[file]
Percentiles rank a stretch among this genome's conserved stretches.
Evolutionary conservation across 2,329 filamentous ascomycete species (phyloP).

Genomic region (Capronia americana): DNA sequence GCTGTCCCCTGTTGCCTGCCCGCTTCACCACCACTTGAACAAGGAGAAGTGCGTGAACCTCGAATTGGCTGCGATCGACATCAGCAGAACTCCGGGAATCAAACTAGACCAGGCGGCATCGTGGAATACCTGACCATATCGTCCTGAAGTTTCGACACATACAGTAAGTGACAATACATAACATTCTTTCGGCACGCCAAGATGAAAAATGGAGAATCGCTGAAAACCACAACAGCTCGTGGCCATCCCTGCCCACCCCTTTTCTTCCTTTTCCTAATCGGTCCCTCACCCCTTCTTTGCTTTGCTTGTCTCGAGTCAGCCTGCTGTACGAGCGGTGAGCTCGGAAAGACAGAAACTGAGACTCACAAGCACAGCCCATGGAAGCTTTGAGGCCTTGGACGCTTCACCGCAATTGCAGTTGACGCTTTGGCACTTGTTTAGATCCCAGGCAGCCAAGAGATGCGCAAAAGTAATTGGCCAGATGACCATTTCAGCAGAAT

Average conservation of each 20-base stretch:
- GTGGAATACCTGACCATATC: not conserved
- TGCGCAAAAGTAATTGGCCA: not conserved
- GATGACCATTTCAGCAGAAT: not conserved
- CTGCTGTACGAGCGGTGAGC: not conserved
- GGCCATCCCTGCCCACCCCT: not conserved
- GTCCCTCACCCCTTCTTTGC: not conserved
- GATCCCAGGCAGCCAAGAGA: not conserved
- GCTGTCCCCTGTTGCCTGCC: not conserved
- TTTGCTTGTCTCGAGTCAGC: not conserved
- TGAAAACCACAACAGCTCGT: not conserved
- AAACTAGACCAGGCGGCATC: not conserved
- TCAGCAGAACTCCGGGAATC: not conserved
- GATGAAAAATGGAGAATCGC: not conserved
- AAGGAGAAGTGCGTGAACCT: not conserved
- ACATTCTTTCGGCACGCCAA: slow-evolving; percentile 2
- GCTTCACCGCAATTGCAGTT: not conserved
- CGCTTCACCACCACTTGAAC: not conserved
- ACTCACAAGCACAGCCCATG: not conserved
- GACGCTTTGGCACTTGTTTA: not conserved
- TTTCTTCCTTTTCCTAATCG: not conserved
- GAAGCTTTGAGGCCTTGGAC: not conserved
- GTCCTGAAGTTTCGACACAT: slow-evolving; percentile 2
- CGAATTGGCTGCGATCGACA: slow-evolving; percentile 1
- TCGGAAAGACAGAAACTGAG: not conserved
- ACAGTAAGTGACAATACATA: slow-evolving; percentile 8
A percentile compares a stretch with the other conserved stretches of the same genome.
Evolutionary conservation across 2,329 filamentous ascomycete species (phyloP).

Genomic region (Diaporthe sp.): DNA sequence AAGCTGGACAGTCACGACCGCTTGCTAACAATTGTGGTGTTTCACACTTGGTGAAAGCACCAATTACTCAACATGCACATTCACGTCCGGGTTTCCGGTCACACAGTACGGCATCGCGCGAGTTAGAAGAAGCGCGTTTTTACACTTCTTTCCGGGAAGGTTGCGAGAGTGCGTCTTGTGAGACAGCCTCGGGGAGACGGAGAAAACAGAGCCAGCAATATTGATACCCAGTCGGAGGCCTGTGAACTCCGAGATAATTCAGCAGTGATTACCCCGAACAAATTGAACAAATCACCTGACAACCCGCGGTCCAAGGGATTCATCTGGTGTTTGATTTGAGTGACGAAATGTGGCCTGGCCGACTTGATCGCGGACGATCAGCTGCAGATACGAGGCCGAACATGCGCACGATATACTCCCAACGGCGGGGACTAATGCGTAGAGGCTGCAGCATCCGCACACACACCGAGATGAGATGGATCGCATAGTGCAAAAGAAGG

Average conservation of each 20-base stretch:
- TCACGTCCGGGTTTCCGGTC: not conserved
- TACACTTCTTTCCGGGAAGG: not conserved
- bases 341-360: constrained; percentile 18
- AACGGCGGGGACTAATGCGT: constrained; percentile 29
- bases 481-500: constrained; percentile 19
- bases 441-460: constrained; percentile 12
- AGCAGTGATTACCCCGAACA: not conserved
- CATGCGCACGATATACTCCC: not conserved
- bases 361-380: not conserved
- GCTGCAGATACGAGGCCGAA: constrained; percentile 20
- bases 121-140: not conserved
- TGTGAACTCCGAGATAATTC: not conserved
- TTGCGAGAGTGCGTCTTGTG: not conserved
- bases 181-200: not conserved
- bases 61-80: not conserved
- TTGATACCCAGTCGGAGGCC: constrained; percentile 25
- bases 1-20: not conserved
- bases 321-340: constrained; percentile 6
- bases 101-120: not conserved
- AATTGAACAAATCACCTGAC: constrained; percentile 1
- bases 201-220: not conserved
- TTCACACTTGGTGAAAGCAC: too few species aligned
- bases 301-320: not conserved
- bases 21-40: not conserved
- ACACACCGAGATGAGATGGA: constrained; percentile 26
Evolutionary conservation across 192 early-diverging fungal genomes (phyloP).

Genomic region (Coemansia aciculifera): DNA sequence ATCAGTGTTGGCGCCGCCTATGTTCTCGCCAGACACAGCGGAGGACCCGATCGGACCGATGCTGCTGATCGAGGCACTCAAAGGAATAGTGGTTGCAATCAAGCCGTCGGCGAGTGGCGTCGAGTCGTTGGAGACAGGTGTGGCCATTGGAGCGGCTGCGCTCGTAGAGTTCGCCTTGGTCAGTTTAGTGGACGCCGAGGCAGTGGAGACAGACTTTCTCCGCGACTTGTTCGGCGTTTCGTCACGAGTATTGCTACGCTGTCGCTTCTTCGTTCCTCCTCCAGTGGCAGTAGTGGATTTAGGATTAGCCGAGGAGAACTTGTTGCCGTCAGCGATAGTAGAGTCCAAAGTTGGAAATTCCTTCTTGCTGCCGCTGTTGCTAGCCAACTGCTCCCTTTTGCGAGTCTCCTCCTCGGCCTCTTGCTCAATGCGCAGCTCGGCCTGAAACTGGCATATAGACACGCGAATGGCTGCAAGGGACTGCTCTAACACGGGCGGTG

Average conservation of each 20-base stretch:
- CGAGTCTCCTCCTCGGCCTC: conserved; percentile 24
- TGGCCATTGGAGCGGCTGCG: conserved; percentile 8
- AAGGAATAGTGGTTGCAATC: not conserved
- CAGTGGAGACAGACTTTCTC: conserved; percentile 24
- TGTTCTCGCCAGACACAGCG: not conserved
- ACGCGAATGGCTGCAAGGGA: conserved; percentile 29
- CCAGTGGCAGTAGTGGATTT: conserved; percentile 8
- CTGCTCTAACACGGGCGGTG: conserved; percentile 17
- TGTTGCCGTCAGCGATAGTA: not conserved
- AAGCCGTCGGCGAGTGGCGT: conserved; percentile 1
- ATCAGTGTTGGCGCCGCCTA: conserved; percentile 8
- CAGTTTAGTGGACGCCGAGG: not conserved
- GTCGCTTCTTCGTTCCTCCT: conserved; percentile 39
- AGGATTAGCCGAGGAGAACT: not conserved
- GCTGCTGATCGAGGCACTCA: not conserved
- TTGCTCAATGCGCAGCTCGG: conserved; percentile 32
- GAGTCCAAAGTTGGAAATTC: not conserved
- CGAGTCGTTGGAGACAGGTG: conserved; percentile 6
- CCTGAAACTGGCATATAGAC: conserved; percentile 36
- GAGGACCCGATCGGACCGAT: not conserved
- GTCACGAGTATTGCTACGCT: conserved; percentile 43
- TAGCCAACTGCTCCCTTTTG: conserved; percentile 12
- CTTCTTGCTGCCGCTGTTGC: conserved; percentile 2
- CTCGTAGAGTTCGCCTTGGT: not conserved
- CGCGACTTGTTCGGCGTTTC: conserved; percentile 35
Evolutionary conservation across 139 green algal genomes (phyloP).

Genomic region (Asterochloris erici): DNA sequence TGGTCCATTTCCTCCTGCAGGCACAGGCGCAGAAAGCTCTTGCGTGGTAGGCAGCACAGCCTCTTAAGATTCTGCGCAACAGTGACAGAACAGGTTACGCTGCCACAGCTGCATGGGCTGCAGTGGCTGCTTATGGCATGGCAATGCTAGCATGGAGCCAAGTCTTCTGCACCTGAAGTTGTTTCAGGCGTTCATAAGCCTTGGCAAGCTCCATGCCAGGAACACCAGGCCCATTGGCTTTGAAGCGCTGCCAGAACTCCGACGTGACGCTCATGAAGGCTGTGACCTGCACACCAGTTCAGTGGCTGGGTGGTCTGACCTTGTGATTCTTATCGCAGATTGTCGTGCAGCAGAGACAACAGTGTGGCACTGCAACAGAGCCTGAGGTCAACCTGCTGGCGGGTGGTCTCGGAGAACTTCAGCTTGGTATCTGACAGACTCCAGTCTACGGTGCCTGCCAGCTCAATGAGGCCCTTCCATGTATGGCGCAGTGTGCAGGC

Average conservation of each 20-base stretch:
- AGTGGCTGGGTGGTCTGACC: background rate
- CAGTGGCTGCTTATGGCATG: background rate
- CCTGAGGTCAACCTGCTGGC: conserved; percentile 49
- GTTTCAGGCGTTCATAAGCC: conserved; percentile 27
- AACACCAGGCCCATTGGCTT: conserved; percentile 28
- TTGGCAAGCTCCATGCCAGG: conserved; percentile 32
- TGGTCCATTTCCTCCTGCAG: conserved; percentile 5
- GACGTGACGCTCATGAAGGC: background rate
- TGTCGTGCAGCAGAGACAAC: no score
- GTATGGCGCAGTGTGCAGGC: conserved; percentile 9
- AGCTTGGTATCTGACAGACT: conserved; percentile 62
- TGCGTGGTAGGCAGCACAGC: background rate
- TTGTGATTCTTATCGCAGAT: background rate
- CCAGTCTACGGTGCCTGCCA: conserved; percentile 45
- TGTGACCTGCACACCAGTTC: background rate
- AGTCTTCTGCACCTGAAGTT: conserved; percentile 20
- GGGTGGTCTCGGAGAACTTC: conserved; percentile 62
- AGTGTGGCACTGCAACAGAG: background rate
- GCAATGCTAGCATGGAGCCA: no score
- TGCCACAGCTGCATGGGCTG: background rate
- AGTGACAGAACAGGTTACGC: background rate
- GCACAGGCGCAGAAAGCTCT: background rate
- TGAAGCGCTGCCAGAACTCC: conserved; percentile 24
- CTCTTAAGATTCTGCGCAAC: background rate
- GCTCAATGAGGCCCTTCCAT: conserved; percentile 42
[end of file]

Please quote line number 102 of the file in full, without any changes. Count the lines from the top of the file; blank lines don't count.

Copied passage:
- TTGTGATTCTTATCGCAGAT: background rate